Quality legal services help small businesses save money because if you pay for legal services in the beginning it saves you from having to pay to correct a mistake in the future, which could cost a lot more money down the road. It can also provide guidance and advice when necessary that help you make the right choice for your business.

How can small businesses maximize the value of their legal team’s services?

Since you are a start-up as you're building your monthly, yearly, or quarterly budget make sure that you include a line item for legal services. Either try to enter into an agreement with an attorney where you can have a flat rate that allots you so many hours of their time on a monthly basis or arrange some other plan, but make sure that you have a way to have your legal needs met if the need arises.

Should business partners have the same amount of equity in a company? Why or why not?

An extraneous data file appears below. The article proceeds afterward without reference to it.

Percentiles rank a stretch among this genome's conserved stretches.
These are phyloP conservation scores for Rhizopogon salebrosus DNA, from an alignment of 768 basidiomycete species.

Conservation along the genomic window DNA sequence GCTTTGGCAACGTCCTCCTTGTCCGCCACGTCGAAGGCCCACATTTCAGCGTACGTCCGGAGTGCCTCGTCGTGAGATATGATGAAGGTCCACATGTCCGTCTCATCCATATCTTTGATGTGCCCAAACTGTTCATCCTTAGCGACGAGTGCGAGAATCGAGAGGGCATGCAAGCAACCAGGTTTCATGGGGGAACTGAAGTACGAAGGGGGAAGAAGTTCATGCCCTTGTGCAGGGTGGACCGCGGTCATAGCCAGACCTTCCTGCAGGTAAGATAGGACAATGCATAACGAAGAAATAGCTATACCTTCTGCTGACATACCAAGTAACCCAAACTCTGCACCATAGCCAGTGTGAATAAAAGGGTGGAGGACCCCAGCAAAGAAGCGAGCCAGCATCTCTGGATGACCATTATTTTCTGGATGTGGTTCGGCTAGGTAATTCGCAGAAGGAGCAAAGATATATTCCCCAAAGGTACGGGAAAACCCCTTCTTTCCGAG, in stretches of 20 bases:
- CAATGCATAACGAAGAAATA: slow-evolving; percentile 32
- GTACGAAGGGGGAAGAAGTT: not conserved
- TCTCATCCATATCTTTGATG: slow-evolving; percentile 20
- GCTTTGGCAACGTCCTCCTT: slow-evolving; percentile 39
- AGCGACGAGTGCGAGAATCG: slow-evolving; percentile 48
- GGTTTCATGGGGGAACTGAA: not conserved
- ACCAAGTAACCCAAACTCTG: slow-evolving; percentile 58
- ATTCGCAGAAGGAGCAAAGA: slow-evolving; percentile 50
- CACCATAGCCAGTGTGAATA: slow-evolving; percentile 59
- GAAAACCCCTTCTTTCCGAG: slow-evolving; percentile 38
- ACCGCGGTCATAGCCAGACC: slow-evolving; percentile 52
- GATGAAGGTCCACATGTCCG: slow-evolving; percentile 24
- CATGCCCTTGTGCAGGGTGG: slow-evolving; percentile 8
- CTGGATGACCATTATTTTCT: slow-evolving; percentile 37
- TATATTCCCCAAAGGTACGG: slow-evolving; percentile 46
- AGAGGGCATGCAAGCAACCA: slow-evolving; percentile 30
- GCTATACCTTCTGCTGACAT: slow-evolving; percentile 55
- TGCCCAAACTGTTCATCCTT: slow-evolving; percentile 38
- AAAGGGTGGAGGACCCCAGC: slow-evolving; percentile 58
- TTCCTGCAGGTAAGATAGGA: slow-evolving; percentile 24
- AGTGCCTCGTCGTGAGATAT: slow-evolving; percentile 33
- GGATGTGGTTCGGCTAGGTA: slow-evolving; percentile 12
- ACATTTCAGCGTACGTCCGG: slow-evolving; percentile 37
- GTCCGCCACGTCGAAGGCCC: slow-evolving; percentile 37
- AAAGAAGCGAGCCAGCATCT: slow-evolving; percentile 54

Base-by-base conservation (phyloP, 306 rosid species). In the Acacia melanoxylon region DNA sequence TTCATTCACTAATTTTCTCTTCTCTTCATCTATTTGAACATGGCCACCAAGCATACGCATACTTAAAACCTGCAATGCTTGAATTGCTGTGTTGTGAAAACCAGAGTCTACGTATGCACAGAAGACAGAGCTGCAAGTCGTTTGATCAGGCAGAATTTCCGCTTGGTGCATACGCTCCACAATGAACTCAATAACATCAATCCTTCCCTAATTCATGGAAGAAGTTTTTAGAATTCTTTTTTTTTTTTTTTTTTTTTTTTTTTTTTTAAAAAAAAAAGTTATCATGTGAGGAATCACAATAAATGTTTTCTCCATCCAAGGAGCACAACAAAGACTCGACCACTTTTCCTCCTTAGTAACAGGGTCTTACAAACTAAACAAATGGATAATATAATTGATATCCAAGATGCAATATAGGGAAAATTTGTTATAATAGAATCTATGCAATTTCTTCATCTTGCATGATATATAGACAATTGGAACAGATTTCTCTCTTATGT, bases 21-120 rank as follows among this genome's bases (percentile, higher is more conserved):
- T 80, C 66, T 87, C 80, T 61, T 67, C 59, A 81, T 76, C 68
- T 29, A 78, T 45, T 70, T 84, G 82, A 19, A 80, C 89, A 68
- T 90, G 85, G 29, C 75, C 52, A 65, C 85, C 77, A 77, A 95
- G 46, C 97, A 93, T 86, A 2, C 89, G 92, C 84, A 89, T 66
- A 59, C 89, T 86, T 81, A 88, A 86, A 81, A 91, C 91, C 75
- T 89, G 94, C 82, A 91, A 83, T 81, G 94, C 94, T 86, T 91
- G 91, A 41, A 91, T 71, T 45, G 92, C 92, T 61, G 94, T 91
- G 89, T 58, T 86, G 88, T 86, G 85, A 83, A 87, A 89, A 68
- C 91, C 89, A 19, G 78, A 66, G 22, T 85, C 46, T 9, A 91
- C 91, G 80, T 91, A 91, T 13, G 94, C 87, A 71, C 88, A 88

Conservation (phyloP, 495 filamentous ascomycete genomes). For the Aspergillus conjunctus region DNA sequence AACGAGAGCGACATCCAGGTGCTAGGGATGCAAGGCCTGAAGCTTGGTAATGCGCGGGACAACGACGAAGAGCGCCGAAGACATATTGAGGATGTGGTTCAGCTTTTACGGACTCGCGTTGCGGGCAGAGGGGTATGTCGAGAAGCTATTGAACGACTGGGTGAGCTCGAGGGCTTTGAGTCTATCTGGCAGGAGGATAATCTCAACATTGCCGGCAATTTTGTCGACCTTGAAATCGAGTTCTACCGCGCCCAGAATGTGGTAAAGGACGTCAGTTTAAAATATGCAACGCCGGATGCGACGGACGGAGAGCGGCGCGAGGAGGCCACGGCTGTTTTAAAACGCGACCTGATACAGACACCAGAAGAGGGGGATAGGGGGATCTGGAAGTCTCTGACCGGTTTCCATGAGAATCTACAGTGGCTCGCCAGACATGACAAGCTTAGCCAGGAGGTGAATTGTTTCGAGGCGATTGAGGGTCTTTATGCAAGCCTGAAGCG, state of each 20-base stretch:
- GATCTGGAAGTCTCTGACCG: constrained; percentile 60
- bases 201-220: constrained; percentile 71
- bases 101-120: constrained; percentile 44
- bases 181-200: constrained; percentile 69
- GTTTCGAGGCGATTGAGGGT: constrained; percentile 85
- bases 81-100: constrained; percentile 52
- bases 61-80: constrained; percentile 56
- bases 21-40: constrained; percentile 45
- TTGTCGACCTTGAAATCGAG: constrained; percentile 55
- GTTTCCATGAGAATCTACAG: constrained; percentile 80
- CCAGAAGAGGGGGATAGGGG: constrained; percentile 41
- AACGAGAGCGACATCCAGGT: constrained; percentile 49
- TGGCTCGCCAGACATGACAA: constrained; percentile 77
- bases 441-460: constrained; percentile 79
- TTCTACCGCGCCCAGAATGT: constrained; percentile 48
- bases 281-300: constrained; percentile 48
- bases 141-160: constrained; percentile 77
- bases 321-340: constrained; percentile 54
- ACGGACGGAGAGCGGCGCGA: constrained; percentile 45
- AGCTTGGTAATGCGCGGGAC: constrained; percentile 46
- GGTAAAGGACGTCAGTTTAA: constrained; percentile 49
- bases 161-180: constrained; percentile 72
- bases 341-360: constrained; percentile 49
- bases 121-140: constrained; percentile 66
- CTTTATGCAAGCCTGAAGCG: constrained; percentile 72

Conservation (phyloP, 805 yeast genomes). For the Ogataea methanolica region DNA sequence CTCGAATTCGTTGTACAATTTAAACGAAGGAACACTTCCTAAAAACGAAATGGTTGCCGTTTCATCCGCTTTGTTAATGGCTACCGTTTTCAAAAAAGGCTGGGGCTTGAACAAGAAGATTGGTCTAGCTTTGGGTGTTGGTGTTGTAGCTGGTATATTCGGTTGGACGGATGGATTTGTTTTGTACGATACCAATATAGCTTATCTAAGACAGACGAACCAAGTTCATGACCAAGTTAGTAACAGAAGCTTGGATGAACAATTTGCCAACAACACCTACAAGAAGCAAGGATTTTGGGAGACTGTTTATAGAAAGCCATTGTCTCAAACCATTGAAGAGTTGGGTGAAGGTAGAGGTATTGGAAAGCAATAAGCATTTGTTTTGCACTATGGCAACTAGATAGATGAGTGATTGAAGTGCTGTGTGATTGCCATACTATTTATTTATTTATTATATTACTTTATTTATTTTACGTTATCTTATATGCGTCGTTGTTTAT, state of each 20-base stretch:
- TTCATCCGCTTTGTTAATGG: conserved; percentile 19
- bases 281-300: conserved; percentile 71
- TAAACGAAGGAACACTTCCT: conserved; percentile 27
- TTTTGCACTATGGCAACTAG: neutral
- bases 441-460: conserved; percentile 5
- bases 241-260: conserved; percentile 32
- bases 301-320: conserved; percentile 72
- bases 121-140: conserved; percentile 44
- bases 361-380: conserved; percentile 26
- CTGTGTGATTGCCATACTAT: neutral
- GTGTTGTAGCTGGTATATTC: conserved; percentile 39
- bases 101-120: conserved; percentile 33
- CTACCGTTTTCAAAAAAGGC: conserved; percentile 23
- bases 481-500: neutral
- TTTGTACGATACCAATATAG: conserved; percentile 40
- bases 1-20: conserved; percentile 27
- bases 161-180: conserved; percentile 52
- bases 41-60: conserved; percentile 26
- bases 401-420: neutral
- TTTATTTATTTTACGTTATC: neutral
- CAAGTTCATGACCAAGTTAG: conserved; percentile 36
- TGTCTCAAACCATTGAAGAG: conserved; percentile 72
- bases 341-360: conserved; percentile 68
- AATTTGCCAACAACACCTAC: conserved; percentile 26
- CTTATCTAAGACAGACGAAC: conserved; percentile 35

Whether business partners should have the same amount of equity in a company depends on what they are both bringing to the table. If you both are bringing nothing to the table, then each having 50% equity is fine. However, if one partner is bringing capital to the table and the other is not, it may be in the best interest of the partner bringing the capital to have more equity. He has more to lose. You could always allow a provision in the operating agreement for the other partner to earn more equity based on meeting certain conditions.

What are the top three things a small business owner should be aware of when purchasing an existing business?

Due diligence reviewing customer lists, sale records, advertising materials, and employee contracts, Determine why the business is for sale., How long have the employees been there? Are there any key employees who would be hard to replace?


Do you have any other essential legal guidance for startups that you haven't already included in this survey?

My advice would be to ensure that no matter what you do to consult an attorney to make sure you have at least covered the basics so that you save yourself some heartache and money in the long run.